Wednesday, November 19, 2003
In an industry of highs, lows, surprises and disappointments packed into a busy holiday season, it's the unexpected surprise that always delights. Sphinx has gone through many name changes in its lengthy development cycle, being compared to a modern Legend of Zelda. My last "like Zelda" game was the disappointing Starfox Adventures, so please excuse me if I didn't expect much from THQ's "like Zelda" game. The result? Sphinx and the Cursed Mummy is another holiday surprise, capitalizing on many gameplay elements of a Zelda game, if not a little more shallow and linear.
What's first striking about Sphinx is the scope of the expansive environments and impressive draw distances. Textures are lush and beautiful and the architecture envelops the gamer as if he were in an Egyptian environment. Nothing drives this home like its 16X9 widescreen capability for the HD owners. (Although the Xbox version claims to run in 720p, it only provides 480p like the Gamecube version. Too bad.) Unfortunately these gigantic environments come at the expense of the flow of the game with heart-stopping load times between many environments. This is readily apparent when you have to visit a small shop or game area and you have to endure two long load times within a short period, going in and getting back out to the main area.
The third-person action/adventure gameplay does, indeed, back up the visuals. You start off as the hunky demigod Sphinx, on your way to collect various ancient crowns to return to restore the world. Along the way you uncover a plot against Prince Tut who gets killed and revived as your mummified accomplice.
Levels are broken up into Sphinx stages and Mummy stages. The Sphinx stages have a heavier concentration on seek and find items to open this to go here type mentality, whereas the Mummy stages are purely elaborate puzzles which provide a bigger challenge and less places to save. Of course, you can't die as the mummy so there isn't the risk of having to digress your efforts. The Sphinx can traverse towns to play mini-games, advance in weaponry and find random items, but the depth of freedom isn't as expansive or coherent as a Zelda adventure. That being said, what's there is fun and provides solid entertainment.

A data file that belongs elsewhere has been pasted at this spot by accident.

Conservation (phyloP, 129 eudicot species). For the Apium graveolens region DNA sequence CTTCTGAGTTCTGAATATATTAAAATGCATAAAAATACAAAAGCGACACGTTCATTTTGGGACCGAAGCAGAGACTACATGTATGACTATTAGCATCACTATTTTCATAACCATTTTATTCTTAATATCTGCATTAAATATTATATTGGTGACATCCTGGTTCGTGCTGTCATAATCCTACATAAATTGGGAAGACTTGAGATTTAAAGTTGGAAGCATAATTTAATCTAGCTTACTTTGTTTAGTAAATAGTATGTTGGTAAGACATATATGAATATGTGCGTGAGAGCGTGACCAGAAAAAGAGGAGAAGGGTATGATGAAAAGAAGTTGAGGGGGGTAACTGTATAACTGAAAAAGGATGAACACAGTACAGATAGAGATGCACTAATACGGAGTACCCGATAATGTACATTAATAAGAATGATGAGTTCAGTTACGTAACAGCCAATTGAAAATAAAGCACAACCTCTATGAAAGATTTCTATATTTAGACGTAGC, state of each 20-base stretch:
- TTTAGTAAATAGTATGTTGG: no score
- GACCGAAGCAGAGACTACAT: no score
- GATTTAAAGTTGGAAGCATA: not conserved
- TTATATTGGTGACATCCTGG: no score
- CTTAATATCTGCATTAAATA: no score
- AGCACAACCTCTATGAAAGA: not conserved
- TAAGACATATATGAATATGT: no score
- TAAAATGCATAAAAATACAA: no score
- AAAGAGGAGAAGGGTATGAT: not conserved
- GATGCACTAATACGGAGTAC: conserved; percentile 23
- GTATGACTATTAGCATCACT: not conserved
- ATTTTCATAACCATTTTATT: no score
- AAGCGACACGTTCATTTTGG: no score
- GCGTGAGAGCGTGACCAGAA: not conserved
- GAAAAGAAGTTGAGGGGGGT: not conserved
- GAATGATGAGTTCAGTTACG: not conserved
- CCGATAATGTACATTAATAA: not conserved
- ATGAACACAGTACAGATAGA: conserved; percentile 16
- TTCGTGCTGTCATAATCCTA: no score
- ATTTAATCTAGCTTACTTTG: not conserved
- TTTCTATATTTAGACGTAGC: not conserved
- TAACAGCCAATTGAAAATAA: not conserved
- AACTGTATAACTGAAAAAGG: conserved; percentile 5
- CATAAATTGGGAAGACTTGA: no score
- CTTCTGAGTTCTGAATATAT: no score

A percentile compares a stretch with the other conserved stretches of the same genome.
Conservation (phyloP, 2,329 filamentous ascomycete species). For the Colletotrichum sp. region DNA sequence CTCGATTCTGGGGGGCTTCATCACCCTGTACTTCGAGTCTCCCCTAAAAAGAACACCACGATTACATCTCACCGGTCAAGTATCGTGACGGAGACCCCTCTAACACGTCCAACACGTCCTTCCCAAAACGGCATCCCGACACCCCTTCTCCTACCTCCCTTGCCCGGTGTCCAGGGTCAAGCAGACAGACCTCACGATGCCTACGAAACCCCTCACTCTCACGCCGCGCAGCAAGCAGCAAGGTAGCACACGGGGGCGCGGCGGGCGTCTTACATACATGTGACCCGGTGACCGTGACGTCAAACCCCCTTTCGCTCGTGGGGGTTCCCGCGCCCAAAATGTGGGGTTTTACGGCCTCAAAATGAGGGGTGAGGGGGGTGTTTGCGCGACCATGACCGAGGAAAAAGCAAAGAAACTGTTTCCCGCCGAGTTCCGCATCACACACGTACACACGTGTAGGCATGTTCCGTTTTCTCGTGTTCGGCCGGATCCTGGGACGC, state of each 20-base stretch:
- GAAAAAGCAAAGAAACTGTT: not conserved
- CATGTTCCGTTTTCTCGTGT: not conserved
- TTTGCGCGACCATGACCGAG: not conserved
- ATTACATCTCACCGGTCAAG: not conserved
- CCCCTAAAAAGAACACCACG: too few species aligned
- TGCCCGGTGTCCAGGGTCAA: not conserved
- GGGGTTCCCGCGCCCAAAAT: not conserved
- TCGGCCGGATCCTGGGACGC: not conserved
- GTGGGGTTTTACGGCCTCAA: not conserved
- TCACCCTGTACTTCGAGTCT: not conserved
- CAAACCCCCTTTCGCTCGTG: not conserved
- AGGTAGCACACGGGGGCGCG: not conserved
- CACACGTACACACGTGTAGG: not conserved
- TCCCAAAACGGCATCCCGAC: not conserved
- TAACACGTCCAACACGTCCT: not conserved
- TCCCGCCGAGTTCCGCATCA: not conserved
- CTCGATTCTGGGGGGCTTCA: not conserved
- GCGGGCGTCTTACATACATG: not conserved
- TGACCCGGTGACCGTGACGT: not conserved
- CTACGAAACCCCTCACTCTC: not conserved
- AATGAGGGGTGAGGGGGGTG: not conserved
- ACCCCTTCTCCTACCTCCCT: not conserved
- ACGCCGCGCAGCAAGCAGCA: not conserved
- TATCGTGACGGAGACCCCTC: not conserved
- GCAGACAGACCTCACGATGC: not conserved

The battle system is nice. You can jump, slash your sword and use your eventual shield in a satisfying display of third-person combat. There is no lock-on feature which can prove tedious when the camera doesn't cooperate, but overall the battle engine survives without the feature.
The puzzles are easy at fist and then get really clever. Not since Ocarina of Time have I had to scratch my head and pay close attention to my environment to solve a puzzle. The solutions are always satisfying, especially when you play as the mummy.
The camera can and will get in your way, I guarantee it. When trying to rotate around your character in close quarters, the camera refuses to change its radius and will just refuse to move. Most games get around this by making walls transparent in interesting ways or just making the camera use the space it has, bringing the action real close for the short instance. None of these tactics are implemented here and you will find yourself wrestling with the camera on a consistent basis.
The sound is a mixed bag of wonderful sound effects hitting the pops and crashes on the nail and a so-so Egyptian score that is buried in the background where it should be. Also, there is no real dialog. Just a lot of text and overdone mouth animations. None of these elements are terrible but with a 200-person development staff you would assume the ambitious project would've included real dialog.
Shortcomings aside, Sphinx provides a lengthy experience with heart, challenge and moments of brilliance uncommon in this year's holiday rush.
First Play: A-
Last Play: B+
Overall: 89% B+